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Sanford Researcher Helps Health Systems Work Better for Patients

Oct 23, 2019 08:00AM ● By MED Magazine

Like the human body, health systems are complex systems comprised of many interconnected parts. And, as with the body, it takes effort to comprehend and optimize their inner workings. Research scientist Emily Griese, PhD, Sanford’s Director of Population Health, understands this better than most. Griese was recently selected by Academy Health, one of the country’s largest healthcare research societies, to join a national steering committee on health systems. 

We spoke with her about the appointment and her research

MED: What do you see as the value of being a part of this national committee?

EG: Academy Health is focused on how healthcare systems impact the health of patients. Researchers are often coming up with ideas in a silo. The goal of Academy Health is to come alongside healthcare systems and learn what they are doing and where we need more evidence and more rigor and more science. So it is very pragmatic. That’s what drew me to them.

MED: What is health services research? Can you give an example?

EG: We know that about 5 percent of patients account for 50 percent of the spending on medical care. We have always wanted to address those patients and figure out how we can decrease their high utilization. I was able to start inserting some evidence-based research and practices other health systems have used to address this population. Then I was there to help them come up with a meaningful question that will become a research study to help us find out whether we are actually helping these patients.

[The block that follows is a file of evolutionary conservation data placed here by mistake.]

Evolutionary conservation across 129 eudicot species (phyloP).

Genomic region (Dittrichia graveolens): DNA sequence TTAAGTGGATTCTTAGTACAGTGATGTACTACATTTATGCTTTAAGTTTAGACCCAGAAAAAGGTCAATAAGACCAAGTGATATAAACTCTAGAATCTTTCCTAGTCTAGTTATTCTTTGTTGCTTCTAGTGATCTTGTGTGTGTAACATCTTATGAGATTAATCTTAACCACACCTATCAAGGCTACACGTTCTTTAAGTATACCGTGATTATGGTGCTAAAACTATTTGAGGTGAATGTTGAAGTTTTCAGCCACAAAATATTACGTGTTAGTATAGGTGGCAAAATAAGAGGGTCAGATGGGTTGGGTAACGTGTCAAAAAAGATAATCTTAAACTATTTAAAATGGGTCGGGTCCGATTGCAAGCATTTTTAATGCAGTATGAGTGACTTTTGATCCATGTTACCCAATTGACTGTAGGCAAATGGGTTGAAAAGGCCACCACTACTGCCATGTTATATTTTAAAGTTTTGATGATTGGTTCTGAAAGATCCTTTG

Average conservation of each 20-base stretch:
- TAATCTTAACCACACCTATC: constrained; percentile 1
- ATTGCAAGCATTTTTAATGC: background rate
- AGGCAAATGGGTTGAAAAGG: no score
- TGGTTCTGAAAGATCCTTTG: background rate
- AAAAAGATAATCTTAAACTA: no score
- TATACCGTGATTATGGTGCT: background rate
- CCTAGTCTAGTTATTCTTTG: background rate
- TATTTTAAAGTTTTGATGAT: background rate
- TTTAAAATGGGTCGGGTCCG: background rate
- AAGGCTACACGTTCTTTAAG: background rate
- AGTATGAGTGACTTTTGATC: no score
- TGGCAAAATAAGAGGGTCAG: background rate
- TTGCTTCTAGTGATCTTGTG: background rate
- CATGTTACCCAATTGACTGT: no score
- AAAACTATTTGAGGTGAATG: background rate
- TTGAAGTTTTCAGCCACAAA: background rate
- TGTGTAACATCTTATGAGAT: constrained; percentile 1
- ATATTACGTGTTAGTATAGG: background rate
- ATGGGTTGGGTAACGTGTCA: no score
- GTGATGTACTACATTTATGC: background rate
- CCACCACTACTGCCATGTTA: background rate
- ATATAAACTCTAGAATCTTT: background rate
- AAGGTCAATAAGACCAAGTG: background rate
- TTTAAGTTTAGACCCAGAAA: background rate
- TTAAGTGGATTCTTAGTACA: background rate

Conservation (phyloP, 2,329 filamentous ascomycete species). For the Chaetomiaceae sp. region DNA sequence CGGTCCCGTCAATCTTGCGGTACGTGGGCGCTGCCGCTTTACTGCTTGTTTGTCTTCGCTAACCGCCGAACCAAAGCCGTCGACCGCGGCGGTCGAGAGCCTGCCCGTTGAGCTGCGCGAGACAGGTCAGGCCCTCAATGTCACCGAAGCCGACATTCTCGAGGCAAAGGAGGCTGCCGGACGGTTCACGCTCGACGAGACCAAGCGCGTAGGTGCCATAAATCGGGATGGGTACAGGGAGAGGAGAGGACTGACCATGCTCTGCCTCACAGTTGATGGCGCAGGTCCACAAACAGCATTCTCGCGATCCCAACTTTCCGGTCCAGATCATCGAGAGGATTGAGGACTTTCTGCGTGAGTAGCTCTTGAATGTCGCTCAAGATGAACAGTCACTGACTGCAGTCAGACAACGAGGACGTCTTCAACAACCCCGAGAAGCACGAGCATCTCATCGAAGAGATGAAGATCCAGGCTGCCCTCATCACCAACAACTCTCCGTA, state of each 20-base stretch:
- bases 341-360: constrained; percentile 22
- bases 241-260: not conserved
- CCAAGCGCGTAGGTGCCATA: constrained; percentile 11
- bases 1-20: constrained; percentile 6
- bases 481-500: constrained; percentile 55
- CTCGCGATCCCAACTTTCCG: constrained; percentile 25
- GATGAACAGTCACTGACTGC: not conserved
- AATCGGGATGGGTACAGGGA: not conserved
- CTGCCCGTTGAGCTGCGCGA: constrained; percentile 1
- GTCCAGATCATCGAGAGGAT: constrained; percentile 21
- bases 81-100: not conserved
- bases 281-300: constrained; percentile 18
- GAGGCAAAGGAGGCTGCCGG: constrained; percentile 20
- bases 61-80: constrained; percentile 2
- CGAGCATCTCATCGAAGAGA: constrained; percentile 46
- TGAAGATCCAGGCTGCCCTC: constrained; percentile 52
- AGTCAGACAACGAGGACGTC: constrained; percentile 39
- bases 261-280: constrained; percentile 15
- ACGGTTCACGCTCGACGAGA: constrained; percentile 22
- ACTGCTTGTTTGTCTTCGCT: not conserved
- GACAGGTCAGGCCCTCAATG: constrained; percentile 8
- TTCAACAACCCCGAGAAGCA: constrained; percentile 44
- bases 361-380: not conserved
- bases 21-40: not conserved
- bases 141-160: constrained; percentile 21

MED: How does it help you to be connected to other healthcare systems through AH?

EG: I always want to be learning what other healthcare systems are doing. For instance, regarding the high utilization patients, some other health systems have done things like put in additional case managers or built buildings to triage their high-spend patients, etc. We are also going to have our own experiences to share. This can help new systems bring evidence into their own systems and become more rigorous. 

MED: How does your own background inform your work?

EG: My background is in community health. So I bring a lot of my learning from the community into our healthcare system. For instance, I look at how things like food insecurity or housing insecurity play a role for people coming to the healthcare system for something like substance abuse.